Last time I reviewed a Cell Phone game, Bonk's Return, I was trying to convince you why you SHOULD be playing it. This time around I'll be giving the sort of review one would actually expect of a platforming title made for a Cell Phone, a plea for you to seriously considering staying away from this little abomination. Fans of the series, get ready to cry, because it's time I reviewed Ratchet & Clank: Going Mobile.
||System: Cellphone||Released: 2005
|Developer: HandHeld Games||Publisher: Sony
|Genre: Platformer||Players: 1
|Airtime Requirements: No||Reviewer: Clovis Dye
(NOTE: The following review was done with a Samsung A870 Cell phone, but the game is available for a wide range of models. I've been informed the game has some differences on some models of phones, but I can only call it as I've actually seen it. The images on the right were NOT from the version I've played.)
Anyone with a PS2 that is into platforming action needs no introduction to heroes Ratchet & Clank. Together with Jak and Daxter, whom they share the same internal PS2 game engine with, there isn't really much else in the way of serious competition for platforming gaming fans on a PS2 (maybe Sly Cooper). You've probably already experienced the wide array of weapons wielded by the duo that were advertised as not for this planet. This game probably wasn't meant for this planet either
For all the multitude of actions you can perform in this game at the same time, from switching weapons on the fly (something Genji 2 would have you believe can only be done on a PS3), to jumping around, to swinging from things, to shooting and/or bashing things with a wrench, all the way up to gliding through the air with a propeller, the controls are actually amazingly responsive and always do exactly what you want them to. If all cell-phone games had controls this responsive, most of them would actually be worth playing. Unfortunately it seems that once they got the controls working they were so happy that they got drunk partying and ended up forgetting to actually include a game for you to play.
See, in a Ratchet & Clank game you expect to be blasting enemies left and right. The most you'll ever do in Going Mobile, with the exception of the final (and only) boss fight which isn't that much more difficult, is blast one enemy at a time. Worse yet, as the enemy doesn't react to you until you get very close, most of them can be taken out before they fire back at all. So you spend most of your time in a level running through waiting for something exciting to happen, but it never really does.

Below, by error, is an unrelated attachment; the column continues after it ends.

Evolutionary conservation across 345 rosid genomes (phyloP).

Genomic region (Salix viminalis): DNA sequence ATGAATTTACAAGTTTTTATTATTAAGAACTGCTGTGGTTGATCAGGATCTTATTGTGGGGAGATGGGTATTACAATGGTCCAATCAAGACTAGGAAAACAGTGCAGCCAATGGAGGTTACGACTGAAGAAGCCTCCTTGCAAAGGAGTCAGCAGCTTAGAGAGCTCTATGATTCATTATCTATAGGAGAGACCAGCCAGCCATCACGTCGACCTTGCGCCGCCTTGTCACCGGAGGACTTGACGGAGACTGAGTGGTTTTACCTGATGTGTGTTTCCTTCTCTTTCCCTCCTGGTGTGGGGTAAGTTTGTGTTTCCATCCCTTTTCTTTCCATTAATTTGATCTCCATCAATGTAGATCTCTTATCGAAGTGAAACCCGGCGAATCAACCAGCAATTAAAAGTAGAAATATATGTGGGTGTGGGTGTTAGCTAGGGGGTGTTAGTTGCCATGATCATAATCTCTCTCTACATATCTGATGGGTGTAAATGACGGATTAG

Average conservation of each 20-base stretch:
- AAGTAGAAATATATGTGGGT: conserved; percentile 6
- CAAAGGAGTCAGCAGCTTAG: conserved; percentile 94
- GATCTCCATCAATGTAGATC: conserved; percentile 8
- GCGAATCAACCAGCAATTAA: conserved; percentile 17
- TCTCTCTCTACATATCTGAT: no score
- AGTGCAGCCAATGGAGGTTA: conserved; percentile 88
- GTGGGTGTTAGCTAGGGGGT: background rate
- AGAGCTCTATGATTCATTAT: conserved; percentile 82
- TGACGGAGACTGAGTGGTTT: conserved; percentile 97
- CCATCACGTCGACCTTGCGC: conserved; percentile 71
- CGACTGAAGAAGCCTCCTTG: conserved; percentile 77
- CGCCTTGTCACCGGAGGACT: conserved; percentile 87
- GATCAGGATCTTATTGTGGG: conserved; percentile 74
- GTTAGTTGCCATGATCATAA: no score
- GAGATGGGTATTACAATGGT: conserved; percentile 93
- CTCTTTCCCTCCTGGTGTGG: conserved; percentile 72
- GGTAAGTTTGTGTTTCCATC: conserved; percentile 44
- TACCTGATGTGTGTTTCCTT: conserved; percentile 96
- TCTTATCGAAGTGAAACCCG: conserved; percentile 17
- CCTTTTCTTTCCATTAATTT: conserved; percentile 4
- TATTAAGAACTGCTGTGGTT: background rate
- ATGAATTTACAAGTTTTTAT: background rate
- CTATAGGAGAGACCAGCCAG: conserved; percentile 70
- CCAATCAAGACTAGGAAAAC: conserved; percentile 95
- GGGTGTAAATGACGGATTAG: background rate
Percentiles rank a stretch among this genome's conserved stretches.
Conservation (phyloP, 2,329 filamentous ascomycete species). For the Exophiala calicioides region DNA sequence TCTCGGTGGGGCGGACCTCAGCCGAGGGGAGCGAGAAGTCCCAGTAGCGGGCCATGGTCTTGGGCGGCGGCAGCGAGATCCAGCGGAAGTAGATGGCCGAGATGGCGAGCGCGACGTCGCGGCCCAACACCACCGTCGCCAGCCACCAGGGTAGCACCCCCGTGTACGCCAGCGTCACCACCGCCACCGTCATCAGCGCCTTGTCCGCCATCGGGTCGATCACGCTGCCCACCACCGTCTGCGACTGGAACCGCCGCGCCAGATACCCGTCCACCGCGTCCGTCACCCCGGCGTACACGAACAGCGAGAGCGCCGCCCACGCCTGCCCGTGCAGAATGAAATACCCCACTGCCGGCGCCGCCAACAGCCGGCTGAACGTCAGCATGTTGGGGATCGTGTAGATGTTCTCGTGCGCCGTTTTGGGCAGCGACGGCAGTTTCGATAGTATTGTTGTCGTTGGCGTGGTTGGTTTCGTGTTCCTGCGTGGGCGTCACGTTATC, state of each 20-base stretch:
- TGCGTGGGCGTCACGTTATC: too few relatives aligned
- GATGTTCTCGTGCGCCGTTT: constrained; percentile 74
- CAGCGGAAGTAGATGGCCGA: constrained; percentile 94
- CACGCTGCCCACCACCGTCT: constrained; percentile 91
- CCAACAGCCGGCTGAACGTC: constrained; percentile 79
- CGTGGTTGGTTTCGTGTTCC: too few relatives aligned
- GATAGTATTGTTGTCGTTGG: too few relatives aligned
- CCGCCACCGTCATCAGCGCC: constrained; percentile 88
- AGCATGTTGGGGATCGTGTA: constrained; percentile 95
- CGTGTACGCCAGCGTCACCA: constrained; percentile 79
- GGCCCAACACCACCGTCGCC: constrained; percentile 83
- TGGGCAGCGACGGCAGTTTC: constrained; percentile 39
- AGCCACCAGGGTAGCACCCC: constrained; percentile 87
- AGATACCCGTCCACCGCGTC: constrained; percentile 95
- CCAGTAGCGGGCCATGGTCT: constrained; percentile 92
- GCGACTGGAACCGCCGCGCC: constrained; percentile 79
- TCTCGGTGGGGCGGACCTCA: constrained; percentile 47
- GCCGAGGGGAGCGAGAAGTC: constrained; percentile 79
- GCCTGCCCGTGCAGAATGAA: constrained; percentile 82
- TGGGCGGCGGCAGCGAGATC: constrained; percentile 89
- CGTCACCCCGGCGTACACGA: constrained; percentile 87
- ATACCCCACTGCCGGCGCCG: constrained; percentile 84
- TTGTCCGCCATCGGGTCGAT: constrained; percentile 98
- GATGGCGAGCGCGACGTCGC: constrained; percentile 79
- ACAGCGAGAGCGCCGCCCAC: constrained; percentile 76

But hey, at least you can kill your one enemy at a time in a variety of creative ways, right? Hardly! Thanks to how tiny everything on the screen is, you can barely tell the difference between one weapon and the next. Heck, if it wasn't for the fact that the camera follows Ratchet & Clank around the entire game, I wouldn't even be able to recognize them either (or rather, it's the only reason that I can assume it's actually them). I kid you not, when you are gliding through the air the propellers are pixel thin.
Most cell phone games I've played of this ilk feature an auto save feature; and while this game lets you save your progress, you have to manually do it. If for any reason you leave the game without saving, you'll have to start all over from scratch. How convenient then that the button to go to the menu where you can save is right next to the button to instantly takes you back to your cell phone's main menu, I think you can see where this is going. However, ultimately this heinous problem is rendered moot due the fact that, even with having to restart multiple times, I finished the entire game (with everything unlocked) in the first forty minutes.
Those hoping that the game had some replay value probably just lost all hope at that last statement. Now the game does let you select any level you've already finished to go back and collect more bolts so that you can buy all the weapons, of which there are no appreciable differences, and eventually find the 9 mega bolts to unlock the R.Y.N.O. Surely a gun with the name "Rip You a New One" would at least add something? Nope, like I said before, there are no appreciable differences here between any of the weapons.
The only reward you get from this game is that once you've won you can input your screen name for Ratchet & Clank: Deadlocked (when you've got a viable phone signal, that is) to unlock two skins for the bigger game. So if you must have everything in Ratcher & Clank: Deadlocked, they've essentially got a way here to make you pay them at least 2.49 for the last two skins. I'd rather just pay the five dollars (twice as much) for the stupid horse armor skin in Elder Scrolls IV (and that's ALSO a rip off) than have to play through this pathetic game which is a cheap ploy to hide the fact you're essentially paying for an unlock in a console game.
You can either buy the game permanently for 5.99, or rent it for a month for 2.49, and neither is a very attractive option. If absolutely must unlock the skins for Deadlocked, I insist that you rent only. Either way, in the end Sony has hosed you if you get this game. However, since the game engine is very playable, perhaps one day the proposed sequel, Clone websitehome, will come out and actually give us a set of levels worth playing through.
I give this misadventure two pixel thin propellers out of five.
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Image credits: Ratchet and Clank: Going Mobile Official Website